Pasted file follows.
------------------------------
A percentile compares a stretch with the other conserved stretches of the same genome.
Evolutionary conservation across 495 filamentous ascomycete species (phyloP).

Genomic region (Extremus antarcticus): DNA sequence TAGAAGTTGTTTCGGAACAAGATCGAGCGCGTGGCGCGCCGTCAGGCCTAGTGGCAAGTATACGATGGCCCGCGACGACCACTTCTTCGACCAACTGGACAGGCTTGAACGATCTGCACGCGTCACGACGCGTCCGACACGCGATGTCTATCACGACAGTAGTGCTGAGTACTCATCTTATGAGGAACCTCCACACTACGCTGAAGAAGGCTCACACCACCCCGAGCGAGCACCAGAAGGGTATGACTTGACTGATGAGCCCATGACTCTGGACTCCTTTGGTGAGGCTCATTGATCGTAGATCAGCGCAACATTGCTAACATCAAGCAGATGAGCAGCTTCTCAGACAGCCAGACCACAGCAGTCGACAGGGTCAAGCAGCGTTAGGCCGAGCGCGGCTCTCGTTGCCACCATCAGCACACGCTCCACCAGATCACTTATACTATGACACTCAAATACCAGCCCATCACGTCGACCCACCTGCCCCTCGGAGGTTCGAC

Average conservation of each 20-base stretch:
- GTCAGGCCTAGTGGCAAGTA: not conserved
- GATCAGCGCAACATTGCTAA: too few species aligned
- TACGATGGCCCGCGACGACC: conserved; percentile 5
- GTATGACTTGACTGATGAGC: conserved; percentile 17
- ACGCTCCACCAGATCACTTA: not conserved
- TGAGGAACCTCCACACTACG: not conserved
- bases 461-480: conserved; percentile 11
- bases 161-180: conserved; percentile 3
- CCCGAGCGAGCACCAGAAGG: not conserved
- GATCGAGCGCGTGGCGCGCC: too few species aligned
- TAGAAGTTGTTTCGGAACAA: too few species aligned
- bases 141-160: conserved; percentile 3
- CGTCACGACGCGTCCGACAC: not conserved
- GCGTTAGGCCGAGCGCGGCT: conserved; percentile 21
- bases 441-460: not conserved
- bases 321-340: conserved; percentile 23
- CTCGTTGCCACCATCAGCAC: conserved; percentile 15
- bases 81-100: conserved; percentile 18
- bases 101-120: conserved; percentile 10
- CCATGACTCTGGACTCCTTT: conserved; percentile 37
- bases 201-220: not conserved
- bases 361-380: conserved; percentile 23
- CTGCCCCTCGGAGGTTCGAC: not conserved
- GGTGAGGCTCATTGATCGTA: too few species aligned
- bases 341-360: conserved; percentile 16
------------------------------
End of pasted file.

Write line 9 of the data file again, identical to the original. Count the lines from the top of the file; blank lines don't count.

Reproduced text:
- ACGCTCCACCAGATCACTTA: not conserved